BAGHDAD (Reuters) - Iraq has decided to freeze its first crude oil prepayment deal, which had aimed to boost its finances, because oil prices are rising, the country’s oil minister told BBC Arabic on Sunday.
“We had concerns that oil prices would not rise above $40 when we announced this deal for the first time in the history of Iraq,” Iraq’s Oil Minister Ihsan Abdul Jabbar told the channel.
Brent crude has been trading above $60 a barrel recently.
Asked about the status of the prepayment crude oil deal, Abdul Jabbar said: “With the start of this year and the economic stability resulted from boosted oil prices, we decided to freeze this option.”
Chinese state oil trader Zhenhua Oil Corp had emerged as the frontrunner in a tender to buy Iraqi crude for five years after it submitted the “most competitive bid” in the tender held by Iraq’s state oil marketer SOMO that attracted participation from international oil companies, trading houses and Chinese and Indian refiners.
OPEC member Iraq was seeking a five-year prepayment starting January 2021 until December 2025 to be repaid with cargoes of its Basra crude, according to a letter sent by state oil marketer SOMO to its customers and seen by Reuters.
Under the prepayment deal, the winner of the tender was to pay SOMO about $2.5 billion in return for 48 million barrels of crude between July 1, 2021 and June 30, 2022.
TALKS WITH KURDS
Iraq’s oil minister said on Sunday he is optimistic that the ongoing talks between the country’s central government and Iraqi Kurdish technical and financial teams over a 2021 federal budget and oil dispute could make progress in reaching a deal.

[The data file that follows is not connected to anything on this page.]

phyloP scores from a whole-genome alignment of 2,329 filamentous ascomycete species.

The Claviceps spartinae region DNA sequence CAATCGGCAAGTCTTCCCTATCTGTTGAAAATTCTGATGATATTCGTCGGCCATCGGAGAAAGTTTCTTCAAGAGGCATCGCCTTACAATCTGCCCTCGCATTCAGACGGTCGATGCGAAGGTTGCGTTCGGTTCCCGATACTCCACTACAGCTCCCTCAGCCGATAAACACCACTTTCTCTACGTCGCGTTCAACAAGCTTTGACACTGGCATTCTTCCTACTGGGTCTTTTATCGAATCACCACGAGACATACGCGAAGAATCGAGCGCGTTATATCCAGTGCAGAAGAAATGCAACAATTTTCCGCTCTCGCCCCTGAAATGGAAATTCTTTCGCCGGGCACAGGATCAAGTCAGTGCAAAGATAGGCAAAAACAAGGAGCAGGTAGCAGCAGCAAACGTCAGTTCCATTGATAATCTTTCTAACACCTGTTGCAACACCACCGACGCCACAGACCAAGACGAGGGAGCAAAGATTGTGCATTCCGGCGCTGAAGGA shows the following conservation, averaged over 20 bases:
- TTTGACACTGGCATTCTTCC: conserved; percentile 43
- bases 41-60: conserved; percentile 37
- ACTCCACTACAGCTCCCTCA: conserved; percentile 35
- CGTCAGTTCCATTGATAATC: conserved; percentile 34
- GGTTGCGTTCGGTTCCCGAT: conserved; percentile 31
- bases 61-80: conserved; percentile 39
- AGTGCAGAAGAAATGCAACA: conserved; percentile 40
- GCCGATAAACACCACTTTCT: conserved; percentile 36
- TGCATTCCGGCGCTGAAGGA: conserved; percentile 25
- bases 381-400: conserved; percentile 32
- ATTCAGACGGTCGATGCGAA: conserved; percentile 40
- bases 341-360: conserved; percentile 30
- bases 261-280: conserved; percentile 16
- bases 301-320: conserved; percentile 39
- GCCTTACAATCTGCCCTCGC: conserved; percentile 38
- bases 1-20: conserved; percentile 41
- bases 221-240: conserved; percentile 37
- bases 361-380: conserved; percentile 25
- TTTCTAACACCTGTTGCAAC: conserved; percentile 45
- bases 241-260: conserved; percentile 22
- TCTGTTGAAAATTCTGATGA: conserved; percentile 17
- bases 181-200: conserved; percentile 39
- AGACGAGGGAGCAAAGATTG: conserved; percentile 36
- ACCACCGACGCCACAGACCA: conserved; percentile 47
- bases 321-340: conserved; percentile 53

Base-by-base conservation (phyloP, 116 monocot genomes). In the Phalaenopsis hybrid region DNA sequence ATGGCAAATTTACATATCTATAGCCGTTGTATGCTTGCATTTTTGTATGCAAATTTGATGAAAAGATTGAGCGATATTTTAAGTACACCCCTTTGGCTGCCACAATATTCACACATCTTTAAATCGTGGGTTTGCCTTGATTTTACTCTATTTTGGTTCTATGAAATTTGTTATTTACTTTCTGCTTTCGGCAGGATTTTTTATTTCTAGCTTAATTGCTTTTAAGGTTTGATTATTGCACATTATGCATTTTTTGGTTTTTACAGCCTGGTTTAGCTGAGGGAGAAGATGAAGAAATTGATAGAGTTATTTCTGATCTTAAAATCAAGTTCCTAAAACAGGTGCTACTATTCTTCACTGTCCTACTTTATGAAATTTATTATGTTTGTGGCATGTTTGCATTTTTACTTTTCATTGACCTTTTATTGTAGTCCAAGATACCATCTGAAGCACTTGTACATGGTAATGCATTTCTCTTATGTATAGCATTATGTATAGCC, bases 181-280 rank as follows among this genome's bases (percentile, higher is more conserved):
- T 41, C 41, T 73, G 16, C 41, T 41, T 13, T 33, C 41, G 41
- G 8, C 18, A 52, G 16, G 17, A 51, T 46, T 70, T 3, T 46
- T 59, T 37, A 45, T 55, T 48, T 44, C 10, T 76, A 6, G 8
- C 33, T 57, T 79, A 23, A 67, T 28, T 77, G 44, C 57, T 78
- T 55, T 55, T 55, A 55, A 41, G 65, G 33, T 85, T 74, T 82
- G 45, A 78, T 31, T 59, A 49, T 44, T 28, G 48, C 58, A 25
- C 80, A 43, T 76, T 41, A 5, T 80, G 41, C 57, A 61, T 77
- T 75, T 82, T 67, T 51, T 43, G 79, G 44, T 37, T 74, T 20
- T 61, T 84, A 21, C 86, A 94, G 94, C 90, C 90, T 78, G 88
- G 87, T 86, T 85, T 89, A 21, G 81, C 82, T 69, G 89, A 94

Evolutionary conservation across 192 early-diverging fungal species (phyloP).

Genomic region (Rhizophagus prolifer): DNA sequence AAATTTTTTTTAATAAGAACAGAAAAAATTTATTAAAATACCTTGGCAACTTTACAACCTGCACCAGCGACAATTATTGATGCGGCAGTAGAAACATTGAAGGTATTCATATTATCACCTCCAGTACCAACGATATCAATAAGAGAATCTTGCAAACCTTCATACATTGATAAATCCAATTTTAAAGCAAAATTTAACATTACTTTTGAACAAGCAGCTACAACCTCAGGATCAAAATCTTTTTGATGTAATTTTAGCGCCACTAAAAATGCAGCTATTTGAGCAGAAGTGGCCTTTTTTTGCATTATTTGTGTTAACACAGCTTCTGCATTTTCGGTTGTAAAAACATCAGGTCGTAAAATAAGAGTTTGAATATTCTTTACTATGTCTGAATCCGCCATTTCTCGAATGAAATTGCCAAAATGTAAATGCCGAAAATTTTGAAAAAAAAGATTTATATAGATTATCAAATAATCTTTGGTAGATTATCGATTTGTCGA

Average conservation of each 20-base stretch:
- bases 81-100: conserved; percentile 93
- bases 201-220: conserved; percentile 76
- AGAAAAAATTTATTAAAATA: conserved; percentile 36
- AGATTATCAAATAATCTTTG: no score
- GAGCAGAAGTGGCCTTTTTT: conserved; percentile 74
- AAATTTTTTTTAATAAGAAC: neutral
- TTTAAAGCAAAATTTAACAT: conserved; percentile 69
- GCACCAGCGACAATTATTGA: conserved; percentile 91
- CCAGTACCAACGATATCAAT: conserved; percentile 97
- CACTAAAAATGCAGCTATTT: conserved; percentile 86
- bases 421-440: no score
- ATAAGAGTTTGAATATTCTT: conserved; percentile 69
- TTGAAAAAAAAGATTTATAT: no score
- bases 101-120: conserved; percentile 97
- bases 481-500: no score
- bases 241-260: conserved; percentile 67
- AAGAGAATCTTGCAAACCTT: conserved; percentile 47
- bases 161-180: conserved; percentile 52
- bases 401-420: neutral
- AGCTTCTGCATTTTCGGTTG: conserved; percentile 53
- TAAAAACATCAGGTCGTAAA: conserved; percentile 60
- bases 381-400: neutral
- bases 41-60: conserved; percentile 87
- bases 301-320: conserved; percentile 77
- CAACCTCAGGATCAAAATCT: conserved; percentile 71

Abdul Jabbar said a “formula has been agreed with the Kurdish region and included in the draft budget” under which the region hands over the federal government the value of exporting 250,000 barrels per day (bpd) at Iraq’s SOMO oil prices it sets to sell Iraq’s crude oil shipments.
“Further formulas are under discussions also and I think the issue is heading towards a solution,” Iraq’s oil minister told BBC.
The minister said Kurdish current oil contracts had been signed in the past under a tense political atmosphere and criticised them as “unsuccessful now,” saying the contracts do not secure enough revenues.
Iraq’s 2021 federal budget is currently under discussion in parliament and lawmakers say unresolved disagreements over Kurdish oil exports are still delaying budget’s approval.
Reporting By Ahmed Rasheed; Editing by Edmund Blair, Bernadette Baum and Diane Craft
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